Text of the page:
In July 2013, Volunteer Victoria’s Youth Program hosted the first Community Youth Leadership Summit! Part of the week was reflecting on volunteering, the community, and the Summit in the format of a blog post. Eva was one of our awesome participants who put her feelings, thoughts, and ideas into a great blog post for us to share with you!
My name is Eva, I’m fifteen years old and I was a participant in Volunteer Victoria’s Community Youth Leadership Summit. During our time at the summit, we learned key tips and tricks for developing our cover letters and resumes, analyzing job posts, and being interviewed in a professional manner. We also became certified in CPR A, took a stroll through downtown learning about Victoria’s not-for-profits on United Way’s Impact tour and did some hands on volunteering at the Rainbow Kitchen Association, painting and cleaning their storage areas.
Oh, and we had lots of fun doing it!
This is what volunteerism should be about. I’m happy to offer my time, skills and effort to a cause in which I have found a passion. I like to think of volunteerism as an exchange. Sure, you aren’t being paid for your work in money, but there is so much to get out of volunteering, and that’s part of the reason that makes volunteering an ideal activity for everyone. Whether you’re doing it for school credit, to learn something new, to share existing skills, to feel part of a community, for recognition, to become well rounded, to be an agent of change, to build your resume, to explore a career… the possibilities are endless. And volunteering can also be used as a stepping-stone for paid work in the not-for-profit sector, as demonstrated by our dedicated Youth Team coordinators, Julia-Anne and Julena.
You also should never feel bad for receiving recognition for your work, and while it shouldn’t be the only reason you began volunteering, it’s always nice to be recognized for doing something you love.
I go to St. Michael’s University School, and you better believe they keep you busy there: advanced placement classes, tests and homework. Not to mention other extra curricular activities like clubs, councils, sports teams, and fundraiser. And the thing is, I love it. I love to keep busy, I thrive in a fast-paced environment where I can do the things I love. My ideal volunteer position would be in an engaging environment where you can bring your own creativity and experiences to the table.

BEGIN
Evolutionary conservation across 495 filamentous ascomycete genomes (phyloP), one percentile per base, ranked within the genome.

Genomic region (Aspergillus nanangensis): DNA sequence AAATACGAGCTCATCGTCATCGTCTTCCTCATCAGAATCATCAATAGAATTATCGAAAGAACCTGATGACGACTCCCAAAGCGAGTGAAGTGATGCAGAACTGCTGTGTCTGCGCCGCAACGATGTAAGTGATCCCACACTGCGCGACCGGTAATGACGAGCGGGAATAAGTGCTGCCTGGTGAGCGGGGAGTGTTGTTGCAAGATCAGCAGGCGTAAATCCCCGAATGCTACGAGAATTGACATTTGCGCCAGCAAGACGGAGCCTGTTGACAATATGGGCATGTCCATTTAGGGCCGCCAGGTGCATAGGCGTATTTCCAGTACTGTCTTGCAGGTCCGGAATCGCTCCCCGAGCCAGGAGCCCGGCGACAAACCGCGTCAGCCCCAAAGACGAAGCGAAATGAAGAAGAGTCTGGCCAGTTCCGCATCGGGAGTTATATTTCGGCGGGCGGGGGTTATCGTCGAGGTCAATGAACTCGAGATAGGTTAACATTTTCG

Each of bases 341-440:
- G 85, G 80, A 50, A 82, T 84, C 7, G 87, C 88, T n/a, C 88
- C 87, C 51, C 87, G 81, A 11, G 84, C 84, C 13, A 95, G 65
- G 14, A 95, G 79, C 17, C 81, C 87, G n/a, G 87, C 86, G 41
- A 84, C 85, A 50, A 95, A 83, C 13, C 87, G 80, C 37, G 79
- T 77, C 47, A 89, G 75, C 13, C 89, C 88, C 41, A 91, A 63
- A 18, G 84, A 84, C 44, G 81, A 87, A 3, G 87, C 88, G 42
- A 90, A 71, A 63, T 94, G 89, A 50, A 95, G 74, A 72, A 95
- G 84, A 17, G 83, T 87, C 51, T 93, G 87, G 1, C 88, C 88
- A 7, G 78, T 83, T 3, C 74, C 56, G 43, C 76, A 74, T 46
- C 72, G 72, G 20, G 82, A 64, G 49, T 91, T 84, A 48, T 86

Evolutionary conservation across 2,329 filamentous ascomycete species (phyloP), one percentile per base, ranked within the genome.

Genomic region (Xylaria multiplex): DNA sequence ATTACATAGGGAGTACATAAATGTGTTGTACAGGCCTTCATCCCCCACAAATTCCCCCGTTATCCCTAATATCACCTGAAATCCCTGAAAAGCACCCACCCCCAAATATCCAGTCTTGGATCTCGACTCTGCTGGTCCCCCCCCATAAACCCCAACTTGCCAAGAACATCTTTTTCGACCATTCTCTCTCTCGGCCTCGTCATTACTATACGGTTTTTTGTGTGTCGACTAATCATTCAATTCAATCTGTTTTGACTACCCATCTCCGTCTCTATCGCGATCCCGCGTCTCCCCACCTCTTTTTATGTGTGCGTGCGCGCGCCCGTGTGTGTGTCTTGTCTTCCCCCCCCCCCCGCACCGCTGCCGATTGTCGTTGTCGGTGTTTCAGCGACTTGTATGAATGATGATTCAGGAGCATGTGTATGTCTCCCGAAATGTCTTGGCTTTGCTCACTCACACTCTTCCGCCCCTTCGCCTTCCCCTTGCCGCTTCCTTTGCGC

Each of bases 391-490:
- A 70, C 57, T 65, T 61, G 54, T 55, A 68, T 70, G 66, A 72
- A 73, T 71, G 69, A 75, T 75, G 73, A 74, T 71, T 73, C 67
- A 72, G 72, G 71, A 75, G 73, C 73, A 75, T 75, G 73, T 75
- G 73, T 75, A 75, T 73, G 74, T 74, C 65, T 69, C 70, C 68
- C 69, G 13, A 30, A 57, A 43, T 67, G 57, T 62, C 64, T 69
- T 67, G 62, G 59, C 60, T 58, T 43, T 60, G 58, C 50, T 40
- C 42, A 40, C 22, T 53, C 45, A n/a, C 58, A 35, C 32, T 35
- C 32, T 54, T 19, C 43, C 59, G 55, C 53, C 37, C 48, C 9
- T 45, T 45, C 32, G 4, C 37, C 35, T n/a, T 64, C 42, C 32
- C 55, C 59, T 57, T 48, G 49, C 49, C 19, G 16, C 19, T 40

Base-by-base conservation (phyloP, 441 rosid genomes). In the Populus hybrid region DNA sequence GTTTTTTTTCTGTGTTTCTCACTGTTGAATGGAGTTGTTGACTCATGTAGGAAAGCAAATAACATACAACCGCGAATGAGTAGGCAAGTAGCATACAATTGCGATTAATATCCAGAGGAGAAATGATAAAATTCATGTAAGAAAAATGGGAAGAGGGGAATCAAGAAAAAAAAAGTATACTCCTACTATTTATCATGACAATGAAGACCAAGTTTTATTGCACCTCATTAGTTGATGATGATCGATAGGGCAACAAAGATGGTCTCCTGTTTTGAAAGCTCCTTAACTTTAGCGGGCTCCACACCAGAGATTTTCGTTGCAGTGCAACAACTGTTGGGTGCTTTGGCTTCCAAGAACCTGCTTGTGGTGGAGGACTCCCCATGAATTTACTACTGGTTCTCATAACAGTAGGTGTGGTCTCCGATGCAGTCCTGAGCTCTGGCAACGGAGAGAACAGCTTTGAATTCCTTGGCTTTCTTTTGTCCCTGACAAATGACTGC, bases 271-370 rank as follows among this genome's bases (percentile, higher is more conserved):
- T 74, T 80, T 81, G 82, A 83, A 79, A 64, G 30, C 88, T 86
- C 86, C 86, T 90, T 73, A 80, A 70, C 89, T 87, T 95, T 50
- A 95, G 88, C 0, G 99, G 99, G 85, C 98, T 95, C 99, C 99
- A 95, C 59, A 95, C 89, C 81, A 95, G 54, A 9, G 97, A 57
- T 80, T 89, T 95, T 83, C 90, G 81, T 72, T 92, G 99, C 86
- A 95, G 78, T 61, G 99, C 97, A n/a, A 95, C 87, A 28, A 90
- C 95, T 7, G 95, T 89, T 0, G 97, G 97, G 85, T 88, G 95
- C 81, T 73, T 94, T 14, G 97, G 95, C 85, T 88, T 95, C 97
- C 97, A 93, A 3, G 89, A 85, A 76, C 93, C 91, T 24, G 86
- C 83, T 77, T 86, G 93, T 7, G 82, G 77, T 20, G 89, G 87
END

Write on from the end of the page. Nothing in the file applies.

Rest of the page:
What are the steps towards volunteering? It’s no picnic. The benefits, however, make volunteer an experience that you will never regret!
Discover yourself. Who am I? What kind of volunteer am I? What are your passions? How do you approach a problem? How do you prefer to work? The answers to these questions could help you discover the most rewarding volunteer opportunity.
Consider what your passions are, and what skills you have to offer. This will help you choose where you want to volunteer. If your passion is with animals, try volunteering at a local rescue shelter. If you’re passionate about literacy you can volunteer at the library, or become a tutor or peer note taker.
Of course, you can develop new skills and learn many things by volunteering, but your volunteer work can still be compatible with your interests. I, for example, am passionate about social justice issues, specifically aboriginal and women’s issues. Thus, I considered volunteering at the Didi Society – geared towards empowering women and children through fair trade – through their markets, or helping our at Restorative Justice Victoria. If it’s something you love, make it your own and feel good sharing your skills and passion.
Start small. If you’re like me and already have a busy schedule, volunteering your time for an hour or two per week is a great way to get started without becoming discouraged or overwhelmed. The amount of change you can create in such a short time might surprise you. Then, if you find you enjoy the work and have more time to pursue it, you can gradually take on more and bring your own personal flair to your work. Try not to get pressured into volunteering, or taking on too much. If it stops being rewarding and starts being a chore, back off or take a break.
Get to know others. Through your volunteer work, you’ll build a network of people who have similar goals and passions as you, who all come from different backgrounds and have different skills. Getting to know the people with whom you volunteer is one of the best parts of volunteerism. You could attend a training or orientation session, if one is available; if not, talk to local group leaders and other volunteers in the community about their experiences. You’ll learn what to expect of an organization and your work with it, and you’ll pick up some good tips to make your work there more productive and more meaningful.
Don’t become discouraged. Like in any real-world situation, volunteering can have its ups and downs. Sometimes, the tasks aren’t always glamorous, but know that even painting a room can benefit an organization. When our group was finished our job, our clothes were covered in paint but we were still proud. Imagine if it had only been the church staff painting that room, it would have taken forever! But with our help, they will be able to rent it out to make more money on the side to support the Rainbow Kitchen Association and the work they do.
HAVE FUN! This seems like a no-brainer, but always remember to love what you do. You’ll be more productive, and your enthusiasm will inspire others to follow their passions and help their communities.